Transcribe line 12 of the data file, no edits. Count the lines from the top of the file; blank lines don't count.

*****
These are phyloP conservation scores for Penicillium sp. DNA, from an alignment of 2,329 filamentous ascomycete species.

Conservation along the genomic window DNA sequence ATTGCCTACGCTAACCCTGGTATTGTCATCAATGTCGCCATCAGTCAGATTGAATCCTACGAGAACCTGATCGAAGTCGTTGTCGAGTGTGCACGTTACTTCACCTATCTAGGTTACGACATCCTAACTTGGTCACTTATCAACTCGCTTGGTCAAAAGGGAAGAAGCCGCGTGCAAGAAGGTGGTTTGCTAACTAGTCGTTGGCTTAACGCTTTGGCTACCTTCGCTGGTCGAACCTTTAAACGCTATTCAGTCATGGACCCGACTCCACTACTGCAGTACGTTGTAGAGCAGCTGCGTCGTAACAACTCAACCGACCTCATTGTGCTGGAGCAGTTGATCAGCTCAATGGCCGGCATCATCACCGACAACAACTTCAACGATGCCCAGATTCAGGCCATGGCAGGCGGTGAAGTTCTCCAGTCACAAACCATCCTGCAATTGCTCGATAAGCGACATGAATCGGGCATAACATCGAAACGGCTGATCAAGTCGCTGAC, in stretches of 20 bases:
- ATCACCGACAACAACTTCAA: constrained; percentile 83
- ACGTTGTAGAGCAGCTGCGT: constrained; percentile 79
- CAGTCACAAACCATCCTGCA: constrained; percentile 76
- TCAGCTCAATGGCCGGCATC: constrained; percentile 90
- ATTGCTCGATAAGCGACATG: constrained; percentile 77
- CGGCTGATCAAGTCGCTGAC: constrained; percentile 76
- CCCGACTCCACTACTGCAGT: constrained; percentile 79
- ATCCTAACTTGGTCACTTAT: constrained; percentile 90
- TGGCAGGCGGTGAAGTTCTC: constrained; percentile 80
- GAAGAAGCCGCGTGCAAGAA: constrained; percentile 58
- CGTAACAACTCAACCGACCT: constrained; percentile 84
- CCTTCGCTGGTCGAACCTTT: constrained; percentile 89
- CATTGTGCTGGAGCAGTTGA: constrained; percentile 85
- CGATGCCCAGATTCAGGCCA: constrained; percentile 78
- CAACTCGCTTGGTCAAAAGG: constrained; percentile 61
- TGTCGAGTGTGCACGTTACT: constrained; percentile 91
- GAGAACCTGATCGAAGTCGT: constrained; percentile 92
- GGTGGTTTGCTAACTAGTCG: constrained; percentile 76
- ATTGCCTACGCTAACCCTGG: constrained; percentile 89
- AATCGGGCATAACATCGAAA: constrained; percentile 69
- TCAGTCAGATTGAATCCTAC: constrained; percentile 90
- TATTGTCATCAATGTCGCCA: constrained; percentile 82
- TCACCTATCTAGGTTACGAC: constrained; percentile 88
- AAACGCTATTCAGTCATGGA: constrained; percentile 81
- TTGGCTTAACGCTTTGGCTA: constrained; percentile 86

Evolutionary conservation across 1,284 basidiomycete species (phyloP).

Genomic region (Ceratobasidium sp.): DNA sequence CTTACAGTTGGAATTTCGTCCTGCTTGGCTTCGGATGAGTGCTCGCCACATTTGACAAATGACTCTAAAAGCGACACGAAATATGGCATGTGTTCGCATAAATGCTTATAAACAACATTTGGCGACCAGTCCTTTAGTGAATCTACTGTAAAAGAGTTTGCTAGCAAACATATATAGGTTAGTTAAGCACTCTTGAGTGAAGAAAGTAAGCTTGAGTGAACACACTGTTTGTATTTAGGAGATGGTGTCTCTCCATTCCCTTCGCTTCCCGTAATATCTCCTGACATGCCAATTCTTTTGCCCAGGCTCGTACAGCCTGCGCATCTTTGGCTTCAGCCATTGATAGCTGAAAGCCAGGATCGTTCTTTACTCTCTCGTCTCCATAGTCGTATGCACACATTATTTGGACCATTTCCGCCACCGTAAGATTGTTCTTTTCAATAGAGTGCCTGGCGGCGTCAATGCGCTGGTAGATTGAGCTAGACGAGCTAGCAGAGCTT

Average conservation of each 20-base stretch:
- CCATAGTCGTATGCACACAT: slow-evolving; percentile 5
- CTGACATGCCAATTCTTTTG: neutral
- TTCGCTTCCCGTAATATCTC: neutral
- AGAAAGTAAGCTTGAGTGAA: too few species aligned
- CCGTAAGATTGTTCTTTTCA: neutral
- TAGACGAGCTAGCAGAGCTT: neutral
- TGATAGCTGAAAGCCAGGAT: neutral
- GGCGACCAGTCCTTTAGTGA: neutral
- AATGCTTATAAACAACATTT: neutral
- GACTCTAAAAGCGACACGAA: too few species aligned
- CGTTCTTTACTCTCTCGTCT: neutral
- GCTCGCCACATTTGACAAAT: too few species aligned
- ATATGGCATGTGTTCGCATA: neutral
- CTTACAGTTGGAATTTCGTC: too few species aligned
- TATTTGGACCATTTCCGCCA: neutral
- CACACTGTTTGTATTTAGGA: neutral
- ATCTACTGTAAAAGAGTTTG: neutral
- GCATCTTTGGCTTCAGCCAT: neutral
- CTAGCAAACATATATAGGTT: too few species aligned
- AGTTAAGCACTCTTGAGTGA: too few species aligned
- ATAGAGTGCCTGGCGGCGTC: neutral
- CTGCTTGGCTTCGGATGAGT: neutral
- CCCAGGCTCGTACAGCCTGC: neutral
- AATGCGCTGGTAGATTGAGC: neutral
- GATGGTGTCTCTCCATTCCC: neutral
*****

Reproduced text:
- GAAGAAGCCGCGTGCAAGAA: constrained; percentile 58